INSTRUCTIONS FOR THE DAY AFTER
Let us start with the difficult miracle of being,
the wild ravening of a creek
singing the falsetto and minor keys
through a million throats of gravel
the alders turning towards a sharper green.
Now let us pause a moment
on this bench, beside the trail
and look across the lagoon
to those boys at play in sand.
Sound travels so perfectly over water,
but tell me, is it Farsi or Hebrew
they are speaking?
Six gulls, white as tombstones, fly overhead.
After all these epochs,
in the salt light of January, elk and deer grazing
on this new green after rain,
let us consider that we are still walking
over the leach fields of slavery and genocide.
Now let us take inventory of our terror:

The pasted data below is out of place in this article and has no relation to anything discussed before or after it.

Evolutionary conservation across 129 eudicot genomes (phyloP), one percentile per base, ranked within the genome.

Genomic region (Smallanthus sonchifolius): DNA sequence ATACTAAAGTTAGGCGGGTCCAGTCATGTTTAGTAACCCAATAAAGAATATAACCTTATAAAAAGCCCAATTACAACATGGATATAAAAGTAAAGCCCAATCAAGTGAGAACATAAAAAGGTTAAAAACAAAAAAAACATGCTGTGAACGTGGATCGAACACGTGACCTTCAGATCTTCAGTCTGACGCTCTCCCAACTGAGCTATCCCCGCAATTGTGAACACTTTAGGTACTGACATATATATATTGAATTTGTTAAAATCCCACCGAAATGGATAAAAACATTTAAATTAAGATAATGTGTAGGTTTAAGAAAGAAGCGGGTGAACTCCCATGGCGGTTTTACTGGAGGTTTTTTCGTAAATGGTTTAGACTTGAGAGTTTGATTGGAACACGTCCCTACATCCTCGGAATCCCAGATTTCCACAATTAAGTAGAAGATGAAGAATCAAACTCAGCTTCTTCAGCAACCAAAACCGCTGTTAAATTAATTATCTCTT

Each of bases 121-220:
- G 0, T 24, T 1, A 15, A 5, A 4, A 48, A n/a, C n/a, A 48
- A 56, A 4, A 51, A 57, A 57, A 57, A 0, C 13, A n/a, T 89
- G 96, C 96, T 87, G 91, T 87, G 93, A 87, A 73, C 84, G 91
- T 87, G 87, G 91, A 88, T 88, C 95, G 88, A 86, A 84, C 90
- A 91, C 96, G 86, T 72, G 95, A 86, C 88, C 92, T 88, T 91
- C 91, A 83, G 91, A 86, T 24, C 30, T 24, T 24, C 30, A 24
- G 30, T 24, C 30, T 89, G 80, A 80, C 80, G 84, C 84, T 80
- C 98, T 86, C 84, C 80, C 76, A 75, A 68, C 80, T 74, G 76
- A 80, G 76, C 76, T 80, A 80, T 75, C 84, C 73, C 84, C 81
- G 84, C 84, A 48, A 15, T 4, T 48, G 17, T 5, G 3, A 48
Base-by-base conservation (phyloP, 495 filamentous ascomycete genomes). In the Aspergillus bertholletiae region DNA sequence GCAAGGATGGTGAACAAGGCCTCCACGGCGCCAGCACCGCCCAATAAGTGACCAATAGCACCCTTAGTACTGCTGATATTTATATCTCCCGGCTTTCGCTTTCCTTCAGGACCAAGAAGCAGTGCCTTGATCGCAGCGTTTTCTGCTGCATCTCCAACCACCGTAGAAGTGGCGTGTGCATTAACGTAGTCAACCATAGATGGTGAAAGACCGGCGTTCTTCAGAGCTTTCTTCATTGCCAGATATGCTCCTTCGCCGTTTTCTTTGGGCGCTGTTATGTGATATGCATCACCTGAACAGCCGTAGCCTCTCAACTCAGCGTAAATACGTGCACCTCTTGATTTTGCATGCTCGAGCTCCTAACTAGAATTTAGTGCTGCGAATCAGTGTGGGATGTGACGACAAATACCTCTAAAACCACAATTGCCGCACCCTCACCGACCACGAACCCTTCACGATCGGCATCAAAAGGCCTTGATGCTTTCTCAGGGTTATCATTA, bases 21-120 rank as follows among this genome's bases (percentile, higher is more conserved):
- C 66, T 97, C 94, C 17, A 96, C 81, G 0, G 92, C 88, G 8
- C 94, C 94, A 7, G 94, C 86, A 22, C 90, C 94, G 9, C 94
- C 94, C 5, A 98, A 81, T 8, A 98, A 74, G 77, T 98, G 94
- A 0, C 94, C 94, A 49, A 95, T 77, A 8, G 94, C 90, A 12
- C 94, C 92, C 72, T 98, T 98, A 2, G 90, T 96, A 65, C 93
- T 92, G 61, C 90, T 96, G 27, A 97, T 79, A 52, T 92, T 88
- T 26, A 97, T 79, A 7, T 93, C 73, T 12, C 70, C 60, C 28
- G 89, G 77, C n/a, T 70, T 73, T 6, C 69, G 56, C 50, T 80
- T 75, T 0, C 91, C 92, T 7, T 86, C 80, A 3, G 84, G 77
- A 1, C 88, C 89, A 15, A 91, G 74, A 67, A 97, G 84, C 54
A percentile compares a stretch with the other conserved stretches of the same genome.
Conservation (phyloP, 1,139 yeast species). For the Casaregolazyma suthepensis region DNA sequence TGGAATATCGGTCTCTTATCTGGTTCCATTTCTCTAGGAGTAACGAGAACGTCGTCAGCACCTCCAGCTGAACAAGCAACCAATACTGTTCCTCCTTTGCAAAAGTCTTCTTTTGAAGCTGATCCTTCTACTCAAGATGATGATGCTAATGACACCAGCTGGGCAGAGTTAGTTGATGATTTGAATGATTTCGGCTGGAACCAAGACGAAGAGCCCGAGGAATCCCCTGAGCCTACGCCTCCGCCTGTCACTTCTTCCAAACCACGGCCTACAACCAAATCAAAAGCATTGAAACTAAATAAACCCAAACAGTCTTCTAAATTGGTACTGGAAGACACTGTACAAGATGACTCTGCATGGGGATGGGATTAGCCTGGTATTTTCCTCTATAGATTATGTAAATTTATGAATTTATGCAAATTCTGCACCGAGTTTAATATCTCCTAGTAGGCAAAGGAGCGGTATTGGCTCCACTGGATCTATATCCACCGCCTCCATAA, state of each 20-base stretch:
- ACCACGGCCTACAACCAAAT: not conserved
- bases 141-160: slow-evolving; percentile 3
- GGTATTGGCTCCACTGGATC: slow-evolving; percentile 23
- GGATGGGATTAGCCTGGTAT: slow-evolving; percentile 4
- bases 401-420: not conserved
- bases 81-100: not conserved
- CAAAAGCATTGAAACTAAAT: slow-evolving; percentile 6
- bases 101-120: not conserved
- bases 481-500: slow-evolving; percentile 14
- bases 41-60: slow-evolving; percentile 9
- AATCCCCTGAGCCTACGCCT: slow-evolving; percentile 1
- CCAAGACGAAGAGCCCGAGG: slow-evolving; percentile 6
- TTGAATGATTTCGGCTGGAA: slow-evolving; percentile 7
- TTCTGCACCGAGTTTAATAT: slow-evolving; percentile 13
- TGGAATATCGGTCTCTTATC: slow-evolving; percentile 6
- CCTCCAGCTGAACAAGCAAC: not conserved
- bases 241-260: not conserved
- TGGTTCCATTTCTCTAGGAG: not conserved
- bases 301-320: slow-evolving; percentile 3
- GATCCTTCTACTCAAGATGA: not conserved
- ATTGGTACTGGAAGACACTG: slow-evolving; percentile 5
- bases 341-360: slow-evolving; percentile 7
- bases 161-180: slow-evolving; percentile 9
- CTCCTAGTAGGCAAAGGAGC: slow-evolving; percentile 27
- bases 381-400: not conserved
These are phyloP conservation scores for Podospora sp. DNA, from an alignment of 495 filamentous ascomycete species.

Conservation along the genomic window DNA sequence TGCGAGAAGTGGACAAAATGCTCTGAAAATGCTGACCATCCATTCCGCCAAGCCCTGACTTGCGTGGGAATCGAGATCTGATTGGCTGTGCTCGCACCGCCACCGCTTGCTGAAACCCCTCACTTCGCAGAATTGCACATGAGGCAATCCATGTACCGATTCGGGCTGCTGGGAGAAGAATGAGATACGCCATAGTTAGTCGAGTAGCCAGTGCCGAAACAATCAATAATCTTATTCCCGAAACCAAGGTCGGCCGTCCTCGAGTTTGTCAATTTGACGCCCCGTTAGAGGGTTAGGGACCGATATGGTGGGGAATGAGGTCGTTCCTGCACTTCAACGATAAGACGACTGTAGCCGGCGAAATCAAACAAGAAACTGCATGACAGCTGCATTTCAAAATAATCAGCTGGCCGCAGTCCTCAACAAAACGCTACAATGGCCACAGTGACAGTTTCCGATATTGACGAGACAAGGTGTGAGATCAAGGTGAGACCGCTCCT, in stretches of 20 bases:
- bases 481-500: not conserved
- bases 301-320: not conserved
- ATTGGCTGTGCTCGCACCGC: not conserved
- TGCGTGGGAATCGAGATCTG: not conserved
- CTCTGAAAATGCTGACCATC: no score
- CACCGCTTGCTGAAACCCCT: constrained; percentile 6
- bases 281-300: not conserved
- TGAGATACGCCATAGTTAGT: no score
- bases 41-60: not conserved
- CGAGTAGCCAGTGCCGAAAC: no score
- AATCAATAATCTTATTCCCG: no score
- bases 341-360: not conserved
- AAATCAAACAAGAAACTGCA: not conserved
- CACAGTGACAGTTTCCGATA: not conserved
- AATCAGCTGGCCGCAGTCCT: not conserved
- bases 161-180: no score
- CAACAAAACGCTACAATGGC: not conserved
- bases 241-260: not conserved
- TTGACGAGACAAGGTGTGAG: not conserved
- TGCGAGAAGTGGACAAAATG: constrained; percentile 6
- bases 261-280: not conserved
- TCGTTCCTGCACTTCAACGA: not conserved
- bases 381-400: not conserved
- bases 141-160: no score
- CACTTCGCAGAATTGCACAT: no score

our longing as a lyric violence,
our flesh as shroud and veil.
How last night, in pitch black,
the coyotes were not just calling,
for something deeply torn.
Today, let us consider repair.
How the smaller of the two boys
kneels at the mirror of the dark water,
like the congressman who spent the night on his knees,
picking up glass and bullet casings from the rotunda floor.
Let us remember that old story about god
shattering his own perfection
to make room for this world.
As for giving up on America, do you hear it too—
that young boy calling to his brother—
how, in the mouth of a young child,
every language sounds like water
leaping, tumbling into song?
—from Poets Respond
January 17, 2021
Julia B. Levine: “Already the January 6th violent attack on the Capitol has been added to Wikipedia. There is a mystic belief in god’s perfection that needed to be shattered in order for this world to appear. Our job is to try and repair it the best we can. This helps.”